The dryness of your meat will on its cut. But your brisket will end up just fine if it has tons of fat marbling and layers of fat
Why should I wrap my brisket?
There are a couple of reasons why you want to wrap your brisket:
- You’ll be able to lock in the appearance and color of your brisket when you wrap it halfway through the cooking process. It will also help set its smokiness level. The result is a beautiful brisket without an overpowering smoky taste.
- The major reason why you’d want to wrap your brisket is to beat the barbecue stall.
What’s a bbq stall you ask? Simply put, this happens when you’re about two hours on your low and slow cooking session. It’s when the temperature inside your meat stops rising because of moisture evaporation on its surface.
The temp can plateau for as long as six hours and then climb steadily afterward. This stall is one of the things that frustrates a lot of chefs and pitmasters when it comes to cooking brisket and other large cuts of meats.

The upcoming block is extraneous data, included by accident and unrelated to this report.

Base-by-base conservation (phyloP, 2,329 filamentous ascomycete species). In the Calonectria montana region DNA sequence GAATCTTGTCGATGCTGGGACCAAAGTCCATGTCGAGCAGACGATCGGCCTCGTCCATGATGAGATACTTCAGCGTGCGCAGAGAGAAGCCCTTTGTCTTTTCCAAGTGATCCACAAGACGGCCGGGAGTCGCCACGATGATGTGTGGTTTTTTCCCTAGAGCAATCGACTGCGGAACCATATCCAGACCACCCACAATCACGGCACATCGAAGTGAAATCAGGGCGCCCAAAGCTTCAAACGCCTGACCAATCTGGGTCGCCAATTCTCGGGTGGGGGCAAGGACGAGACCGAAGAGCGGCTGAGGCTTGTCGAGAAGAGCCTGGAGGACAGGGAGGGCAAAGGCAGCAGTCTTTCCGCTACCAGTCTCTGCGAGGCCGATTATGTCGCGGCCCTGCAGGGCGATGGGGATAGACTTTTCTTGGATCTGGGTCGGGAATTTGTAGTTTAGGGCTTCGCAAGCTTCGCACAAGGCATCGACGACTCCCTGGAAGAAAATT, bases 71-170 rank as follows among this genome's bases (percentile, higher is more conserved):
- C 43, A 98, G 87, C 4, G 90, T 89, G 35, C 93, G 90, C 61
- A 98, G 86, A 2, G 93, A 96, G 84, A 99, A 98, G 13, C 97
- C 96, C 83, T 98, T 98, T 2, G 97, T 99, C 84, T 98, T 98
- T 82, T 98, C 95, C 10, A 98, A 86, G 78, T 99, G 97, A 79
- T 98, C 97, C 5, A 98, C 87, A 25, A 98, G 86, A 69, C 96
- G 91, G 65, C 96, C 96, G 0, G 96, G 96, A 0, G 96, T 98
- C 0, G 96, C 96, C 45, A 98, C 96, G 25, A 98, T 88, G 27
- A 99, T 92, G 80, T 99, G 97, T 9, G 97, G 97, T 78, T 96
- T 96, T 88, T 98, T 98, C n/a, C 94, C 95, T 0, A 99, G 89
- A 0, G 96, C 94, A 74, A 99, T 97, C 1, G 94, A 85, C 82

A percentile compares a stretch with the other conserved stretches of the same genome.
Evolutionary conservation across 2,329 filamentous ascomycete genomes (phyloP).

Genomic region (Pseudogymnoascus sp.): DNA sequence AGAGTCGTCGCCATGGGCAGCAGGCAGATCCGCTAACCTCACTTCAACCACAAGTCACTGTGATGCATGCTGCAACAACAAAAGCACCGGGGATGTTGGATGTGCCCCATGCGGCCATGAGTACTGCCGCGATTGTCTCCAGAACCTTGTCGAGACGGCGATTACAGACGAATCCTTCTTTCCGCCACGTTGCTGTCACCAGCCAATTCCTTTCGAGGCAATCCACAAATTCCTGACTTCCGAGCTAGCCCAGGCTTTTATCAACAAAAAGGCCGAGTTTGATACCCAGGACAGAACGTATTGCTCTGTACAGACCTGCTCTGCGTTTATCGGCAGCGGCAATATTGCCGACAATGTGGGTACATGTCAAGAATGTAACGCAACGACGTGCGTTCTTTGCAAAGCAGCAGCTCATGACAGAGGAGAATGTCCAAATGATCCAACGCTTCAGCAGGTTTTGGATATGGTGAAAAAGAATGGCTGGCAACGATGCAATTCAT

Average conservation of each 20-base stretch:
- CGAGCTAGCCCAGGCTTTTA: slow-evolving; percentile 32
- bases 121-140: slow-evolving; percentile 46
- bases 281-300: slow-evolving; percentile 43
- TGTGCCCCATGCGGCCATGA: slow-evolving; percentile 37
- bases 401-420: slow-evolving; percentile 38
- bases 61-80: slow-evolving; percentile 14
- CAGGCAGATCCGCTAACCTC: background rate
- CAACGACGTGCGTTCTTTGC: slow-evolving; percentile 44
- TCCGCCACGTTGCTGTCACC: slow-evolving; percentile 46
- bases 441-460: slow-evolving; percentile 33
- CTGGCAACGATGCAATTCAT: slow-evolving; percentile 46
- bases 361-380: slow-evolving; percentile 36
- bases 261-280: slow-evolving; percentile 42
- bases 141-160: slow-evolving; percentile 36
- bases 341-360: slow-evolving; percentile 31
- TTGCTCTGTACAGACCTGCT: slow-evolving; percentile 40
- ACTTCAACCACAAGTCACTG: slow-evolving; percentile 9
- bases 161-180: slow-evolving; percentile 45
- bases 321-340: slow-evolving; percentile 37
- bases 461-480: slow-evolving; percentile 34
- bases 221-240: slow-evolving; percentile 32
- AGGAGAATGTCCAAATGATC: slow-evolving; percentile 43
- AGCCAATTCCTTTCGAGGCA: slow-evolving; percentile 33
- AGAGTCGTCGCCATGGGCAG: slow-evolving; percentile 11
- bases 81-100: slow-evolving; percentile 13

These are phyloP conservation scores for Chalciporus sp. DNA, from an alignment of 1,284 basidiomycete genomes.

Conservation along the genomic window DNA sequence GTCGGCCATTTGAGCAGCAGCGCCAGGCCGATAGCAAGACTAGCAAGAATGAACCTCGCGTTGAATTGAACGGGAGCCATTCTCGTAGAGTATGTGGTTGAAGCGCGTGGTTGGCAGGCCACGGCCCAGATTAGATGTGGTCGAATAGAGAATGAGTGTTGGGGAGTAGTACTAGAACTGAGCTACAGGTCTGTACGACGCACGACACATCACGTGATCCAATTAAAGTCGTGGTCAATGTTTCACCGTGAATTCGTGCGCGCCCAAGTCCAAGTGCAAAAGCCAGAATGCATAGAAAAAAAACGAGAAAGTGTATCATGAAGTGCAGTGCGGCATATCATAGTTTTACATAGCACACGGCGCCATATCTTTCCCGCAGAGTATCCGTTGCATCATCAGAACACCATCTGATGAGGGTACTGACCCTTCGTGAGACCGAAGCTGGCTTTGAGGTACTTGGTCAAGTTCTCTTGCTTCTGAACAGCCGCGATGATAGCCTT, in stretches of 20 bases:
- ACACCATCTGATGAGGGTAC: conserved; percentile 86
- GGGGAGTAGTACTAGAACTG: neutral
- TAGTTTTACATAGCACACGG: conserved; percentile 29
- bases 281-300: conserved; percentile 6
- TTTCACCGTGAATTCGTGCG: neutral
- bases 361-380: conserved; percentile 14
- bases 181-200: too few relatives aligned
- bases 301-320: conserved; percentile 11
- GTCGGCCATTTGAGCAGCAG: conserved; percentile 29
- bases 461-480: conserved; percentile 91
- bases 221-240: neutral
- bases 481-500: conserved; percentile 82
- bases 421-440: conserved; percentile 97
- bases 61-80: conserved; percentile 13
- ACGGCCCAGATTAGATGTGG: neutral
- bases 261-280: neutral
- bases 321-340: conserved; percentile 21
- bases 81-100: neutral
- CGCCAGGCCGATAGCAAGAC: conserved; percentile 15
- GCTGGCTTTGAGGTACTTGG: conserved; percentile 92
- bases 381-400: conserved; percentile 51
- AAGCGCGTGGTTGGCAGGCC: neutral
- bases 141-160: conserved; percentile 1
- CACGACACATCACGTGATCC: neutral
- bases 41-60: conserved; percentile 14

So wrapping a brisket will not only help you dodge the stall but help speed things up as well.
Benefits of wrapping brisket
- It will speed up your cooking time. As mentioned above, wrapping your brisket can help beat the bbq stall. This means that you’ll be able to feast on your mouthwatering smoked brisket a lot faster.
- Keeps your brisket more tender and moist. Brisket is a cut of beef that’s quite fickle. You need to smoke it for hours on end to ensure all its collagen and fats break down. However, smoke it for too long and it will end up dry.
- Prevents your meat from taking on too much smoke. Infusing your brisket with too much smoke will give it a lighter, juicy flavor. Once the internal temperature reaches 145F, more smoke will not actually give it much flavor.
- It allows you to hot-hold for many hours. When you remove your beef brisket from the smoker, it will cool down right away. The easiest method to take care of this is to fill a dry cooler with towels and “hold” your meat in there. That means that you’ll be able to transfer your brisket from your smoker into the cooler with ease and less mess.
Disadvantages of wrapping brisket
The only real drawback of wrapping your brisket is that it will ruin its bark. Wrapping it early on or simply cooking it for longer periods while it is wrapped can make the bark looked like a mushy, wet mess.